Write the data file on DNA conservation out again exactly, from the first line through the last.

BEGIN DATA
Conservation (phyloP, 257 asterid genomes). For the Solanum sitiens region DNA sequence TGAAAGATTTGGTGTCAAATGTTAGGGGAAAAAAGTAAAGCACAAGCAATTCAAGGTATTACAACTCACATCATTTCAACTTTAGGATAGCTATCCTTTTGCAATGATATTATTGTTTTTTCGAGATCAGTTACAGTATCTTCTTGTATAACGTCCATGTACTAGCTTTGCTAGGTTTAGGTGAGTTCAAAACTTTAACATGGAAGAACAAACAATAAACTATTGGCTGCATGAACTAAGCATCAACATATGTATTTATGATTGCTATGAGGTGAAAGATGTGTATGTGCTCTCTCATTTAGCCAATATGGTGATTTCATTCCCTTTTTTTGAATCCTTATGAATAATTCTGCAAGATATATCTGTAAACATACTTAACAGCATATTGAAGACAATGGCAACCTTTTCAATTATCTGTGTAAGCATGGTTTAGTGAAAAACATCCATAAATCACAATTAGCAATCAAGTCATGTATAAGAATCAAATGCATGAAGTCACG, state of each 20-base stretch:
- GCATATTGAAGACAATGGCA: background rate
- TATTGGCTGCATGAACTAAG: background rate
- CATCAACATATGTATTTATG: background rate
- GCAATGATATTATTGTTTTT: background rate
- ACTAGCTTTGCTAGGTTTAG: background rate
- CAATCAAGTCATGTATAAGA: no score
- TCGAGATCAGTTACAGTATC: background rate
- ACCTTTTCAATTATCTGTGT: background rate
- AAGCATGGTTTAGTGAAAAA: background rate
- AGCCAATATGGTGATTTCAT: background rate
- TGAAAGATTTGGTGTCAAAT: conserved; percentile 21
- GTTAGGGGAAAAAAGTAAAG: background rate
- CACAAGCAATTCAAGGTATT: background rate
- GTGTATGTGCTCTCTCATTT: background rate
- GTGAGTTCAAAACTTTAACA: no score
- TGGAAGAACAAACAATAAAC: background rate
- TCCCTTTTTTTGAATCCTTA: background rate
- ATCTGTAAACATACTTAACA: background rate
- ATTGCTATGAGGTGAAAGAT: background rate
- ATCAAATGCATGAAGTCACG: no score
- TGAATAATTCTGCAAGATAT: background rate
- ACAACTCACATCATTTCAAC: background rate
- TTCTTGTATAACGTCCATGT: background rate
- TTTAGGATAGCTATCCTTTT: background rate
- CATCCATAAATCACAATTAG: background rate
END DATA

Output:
Conservation (phyloP, 257 asterid genomes). For the Solanum sitiens region DNA sequence TGAAAGATTTGGTGTCAAATGTTAGGGGAAAAAAGTAAAGCACAAGCAATTCAAGGTATTACAACTCACATCATTTCAACTTTAGGATAGCTATCCTTTTGCAATGATATTATTGTTTTTTCGAGATCAGTTACAGTATCTTCTTGTATAACGTCCATGTACTAGCTTTGCTAGGTTTAGGTGAGTTCAAAACTTTAACATGGAAGAACAAACAATAAACTATTGGCTGCATGAACTAAGCATCAACATATGTATTTATGATTGCTATGAGGTGAAAGATGTGTATGTGCTCTCTCATTTAGCCAATATGGTGATTTCATTCCCTTTTTTTGAATCCTTATGAATAATTCTGCAAGATATATCTGTAAACATACTTAACAGCATATTGAAGACAATGGCAACCTTTTCAATTATCTGTGTAAGCATGGTTTAGTGAAAAACATCCATAAATCACAATTAGCAATCAAGTCATGTATAAGAATCAAATGCATGAAGTCACG, state of each 20-base stretch:
- GCATATTGAAGACAATGGCA: background rate
- TATTGGCTGCATGAACTAAG: background rate
- CATCAACATATGTATTTATG: background rate
- GCAATGATATTATTGTTTTT: background rate
- ACTAGCTTTGCTAGGTTTAG: background rate
- CAATCAAGTCATGTATAAGA: no score
- TCGAGATCAGTTACAGTATC: background rate
- ACCTTTTCAATTATCTGTGT: background rate
- AAGCATGGTTTAGTGAAAAA: background rate
- AGCCAATATGGTGATTTCAT: background rate
- TGAAAGATTTGGTGTCAAAT: conserved; percentile 21
- GTTAGGGGAAAAAAGTAAAG: background rate
- CACAAGCAATTCAAGGTATT: background rate
- GTGTATGTGCTCTCTCATTT: background rate
- GTGAGTTCAAAACTTTAACA: no score
- TGGAAGAACAAACAATAAAC: background rate
- TCCCTTTTTTTGAATCCTTA: background rate
- ATCTGTAAACATACTTAACA: background rate
- ATTGCTATGAGGTGAAAGAT: background rate
- ATCAAATGCATGAAGTCACG: no score
- TGAATAATTCTGCAAGATAT: background rate
- ACAACTCACATCATTTCAAC: background rate
- TTCTTGTATAACGTCCATGT: background rate
- TTTAGGATAGCTATCCTTTT: background rate
- CATCCATAAATCACAATTAG: background rate